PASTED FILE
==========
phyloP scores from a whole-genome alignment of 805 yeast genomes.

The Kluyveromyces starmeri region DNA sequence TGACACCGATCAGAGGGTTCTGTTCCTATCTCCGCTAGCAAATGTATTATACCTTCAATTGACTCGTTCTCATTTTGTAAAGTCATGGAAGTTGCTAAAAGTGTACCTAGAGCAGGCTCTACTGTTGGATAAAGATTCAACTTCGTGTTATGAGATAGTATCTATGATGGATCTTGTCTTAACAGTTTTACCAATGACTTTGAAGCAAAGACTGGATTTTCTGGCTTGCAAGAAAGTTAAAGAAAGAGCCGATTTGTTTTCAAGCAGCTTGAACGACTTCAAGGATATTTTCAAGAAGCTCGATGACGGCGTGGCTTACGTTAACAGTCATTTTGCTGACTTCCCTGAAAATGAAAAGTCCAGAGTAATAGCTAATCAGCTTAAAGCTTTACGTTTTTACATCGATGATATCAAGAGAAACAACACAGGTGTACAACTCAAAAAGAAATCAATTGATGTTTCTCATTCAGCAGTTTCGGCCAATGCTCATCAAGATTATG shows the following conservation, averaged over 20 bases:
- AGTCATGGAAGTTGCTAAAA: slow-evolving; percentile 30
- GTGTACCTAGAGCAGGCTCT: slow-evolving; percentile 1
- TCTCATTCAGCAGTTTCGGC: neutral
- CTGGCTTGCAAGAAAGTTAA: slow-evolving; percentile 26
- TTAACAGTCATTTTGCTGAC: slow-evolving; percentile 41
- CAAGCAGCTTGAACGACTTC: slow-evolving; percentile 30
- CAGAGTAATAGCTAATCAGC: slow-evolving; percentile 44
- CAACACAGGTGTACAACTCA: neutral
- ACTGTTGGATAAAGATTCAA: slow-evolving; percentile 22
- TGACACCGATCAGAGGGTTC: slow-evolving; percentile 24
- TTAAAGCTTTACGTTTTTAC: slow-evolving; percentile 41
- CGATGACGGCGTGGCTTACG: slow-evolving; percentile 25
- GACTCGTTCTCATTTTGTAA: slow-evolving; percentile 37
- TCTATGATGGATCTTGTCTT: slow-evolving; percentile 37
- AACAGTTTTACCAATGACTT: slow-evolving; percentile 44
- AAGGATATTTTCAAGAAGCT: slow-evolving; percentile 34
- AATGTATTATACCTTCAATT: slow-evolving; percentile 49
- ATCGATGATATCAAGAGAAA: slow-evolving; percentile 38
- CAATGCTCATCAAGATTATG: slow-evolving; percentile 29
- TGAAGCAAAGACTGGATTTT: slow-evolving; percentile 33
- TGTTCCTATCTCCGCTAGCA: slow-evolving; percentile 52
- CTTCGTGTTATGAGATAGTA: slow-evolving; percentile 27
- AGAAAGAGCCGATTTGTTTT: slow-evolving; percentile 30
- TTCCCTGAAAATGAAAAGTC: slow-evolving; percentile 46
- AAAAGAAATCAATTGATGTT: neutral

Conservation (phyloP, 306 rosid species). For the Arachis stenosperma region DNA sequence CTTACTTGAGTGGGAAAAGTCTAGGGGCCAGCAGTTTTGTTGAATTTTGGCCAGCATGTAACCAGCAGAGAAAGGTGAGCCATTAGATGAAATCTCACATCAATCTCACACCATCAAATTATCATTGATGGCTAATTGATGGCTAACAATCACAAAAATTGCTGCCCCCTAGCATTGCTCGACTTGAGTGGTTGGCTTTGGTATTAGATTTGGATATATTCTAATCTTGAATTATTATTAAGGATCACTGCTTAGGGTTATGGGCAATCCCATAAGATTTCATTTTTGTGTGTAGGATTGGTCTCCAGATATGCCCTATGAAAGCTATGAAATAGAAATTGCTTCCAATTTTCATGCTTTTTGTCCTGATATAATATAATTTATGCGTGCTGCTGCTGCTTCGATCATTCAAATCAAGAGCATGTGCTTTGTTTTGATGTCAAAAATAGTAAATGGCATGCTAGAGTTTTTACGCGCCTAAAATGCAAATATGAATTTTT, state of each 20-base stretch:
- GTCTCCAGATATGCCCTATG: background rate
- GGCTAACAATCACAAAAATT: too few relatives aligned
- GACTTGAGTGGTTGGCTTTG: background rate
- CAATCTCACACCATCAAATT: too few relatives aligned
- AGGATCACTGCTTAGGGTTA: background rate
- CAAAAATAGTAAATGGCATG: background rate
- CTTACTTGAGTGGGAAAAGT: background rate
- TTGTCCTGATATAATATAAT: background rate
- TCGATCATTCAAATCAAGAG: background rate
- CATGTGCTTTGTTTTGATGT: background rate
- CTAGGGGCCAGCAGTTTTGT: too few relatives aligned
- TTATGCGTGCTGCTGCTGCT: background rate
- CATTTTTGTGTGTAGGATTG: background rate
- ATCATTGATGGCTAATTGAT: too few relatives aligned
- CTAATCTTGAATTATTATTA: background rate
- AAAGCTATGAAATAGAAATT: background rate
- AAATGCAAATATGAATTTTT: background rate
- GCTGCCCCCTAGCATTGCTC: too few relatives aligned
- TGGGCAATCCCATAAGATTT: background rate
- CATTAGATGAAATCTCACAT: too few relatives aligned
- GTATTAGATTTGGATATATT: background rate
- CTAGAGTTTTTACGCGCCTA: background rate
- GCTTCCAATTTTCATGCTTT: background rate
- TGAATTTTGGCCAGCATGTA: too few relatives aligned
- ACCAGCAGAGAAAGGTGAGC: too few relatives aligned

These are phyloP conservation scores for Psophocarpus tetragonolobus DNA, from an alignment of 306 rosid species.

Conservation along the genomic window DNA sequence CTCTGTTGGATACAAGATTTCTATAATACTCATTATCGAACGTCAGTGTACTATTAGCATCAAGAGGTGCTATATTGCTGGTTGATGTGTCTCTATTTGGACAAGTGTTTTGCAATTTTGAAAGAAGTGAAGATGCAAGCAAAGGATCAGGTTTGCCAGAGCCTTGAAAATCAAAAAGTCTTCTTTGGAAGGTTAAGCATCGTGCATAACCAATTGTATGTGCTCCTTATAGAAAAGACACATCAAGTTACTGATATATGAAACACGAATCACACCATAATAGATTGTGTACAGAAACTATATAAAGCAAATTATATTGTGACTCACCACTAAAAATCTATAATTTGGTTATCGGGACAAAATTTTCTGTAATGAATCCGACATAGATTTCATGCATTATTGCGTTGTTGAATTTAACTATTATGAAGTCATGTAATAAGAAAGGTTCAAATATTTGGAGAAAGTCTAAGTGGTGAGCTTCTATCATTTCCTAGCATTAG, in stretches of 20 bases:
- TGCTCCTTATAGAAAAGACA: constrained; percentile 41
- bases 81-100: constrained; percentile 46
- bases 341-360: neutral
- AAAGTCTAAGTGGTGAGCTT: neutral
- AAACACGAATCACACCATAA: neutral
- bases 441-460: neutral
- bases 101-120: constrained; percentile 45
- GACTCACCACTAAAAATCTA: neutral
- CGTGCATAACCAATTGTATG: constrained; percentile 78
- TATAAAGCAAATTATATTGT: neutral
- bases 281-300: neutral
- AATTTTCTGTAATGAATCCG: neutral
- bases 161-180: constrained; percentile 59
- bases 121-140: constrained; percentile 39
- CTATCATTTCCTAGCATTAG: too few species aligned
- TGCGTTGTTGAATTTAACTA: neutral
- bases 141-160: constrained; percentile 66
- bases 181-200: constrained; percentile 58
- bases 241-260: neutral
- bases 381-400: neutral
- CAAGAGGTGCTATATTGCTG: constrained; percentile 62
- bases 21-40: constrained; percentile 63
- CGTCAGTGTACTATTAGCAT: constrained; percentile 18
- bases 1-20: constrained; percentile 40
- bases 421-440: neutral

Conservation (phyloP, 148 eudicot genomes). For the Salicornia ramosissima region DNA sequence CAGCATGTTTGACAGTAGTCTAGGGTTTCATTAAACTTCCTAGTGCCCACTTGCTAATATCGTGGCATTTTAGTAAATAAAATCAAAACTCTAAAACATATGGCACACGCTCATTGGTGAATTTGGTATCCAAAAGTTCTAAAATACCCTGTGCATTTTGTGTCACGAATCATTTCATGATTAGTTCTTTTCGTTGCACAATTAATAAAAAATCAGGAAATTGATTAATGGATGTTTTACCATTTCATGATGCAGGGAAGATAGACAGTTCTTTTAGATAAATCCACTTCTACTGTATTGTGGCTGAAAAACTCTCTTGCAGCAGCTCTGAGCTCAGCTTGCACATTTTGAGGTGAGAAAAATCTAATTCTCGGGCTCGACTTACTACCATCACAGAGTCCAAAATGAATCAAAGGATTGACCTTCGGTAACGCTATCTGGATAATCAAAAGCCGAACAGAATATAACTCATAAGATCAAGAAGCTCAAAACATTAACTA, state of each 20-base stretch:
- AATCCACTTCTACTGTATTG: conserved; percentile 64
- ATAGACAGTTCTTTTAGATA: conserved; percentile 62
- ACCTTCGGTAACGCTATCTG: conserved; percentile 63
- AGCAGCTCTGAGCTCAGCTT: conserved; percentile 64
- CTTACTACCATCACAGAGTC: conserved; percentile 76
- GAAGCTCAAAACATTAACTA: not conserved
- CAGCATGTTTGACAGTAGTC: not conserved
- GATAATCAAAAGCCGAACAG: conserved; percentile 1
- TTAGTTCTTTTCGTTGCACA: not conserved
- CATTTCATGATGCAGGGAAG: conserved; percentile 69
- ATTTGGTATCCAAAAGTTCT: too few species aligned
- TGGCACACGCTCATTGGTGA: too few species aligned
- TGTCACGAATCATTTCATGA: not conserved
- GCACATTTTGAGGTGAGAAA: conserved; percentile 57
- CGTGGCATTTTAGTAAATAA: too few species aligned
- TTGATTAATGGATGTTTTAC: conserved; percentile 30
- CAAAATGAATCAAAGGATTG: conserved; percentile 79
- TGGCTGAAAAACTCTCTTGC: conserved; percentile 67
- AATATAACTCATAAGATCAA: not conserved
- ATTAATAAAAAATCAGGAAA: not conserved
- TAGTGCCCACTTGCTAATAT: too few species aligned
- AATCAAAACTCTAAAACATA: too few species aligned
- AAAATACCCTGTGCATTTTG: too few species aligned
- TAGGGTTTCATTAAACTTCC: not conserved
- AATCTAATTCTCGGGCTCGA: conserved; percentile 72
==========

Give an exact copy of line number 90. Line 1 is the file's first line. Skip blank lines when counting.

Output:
- TTAGTTCTTTTCGTTGCACA: not conserved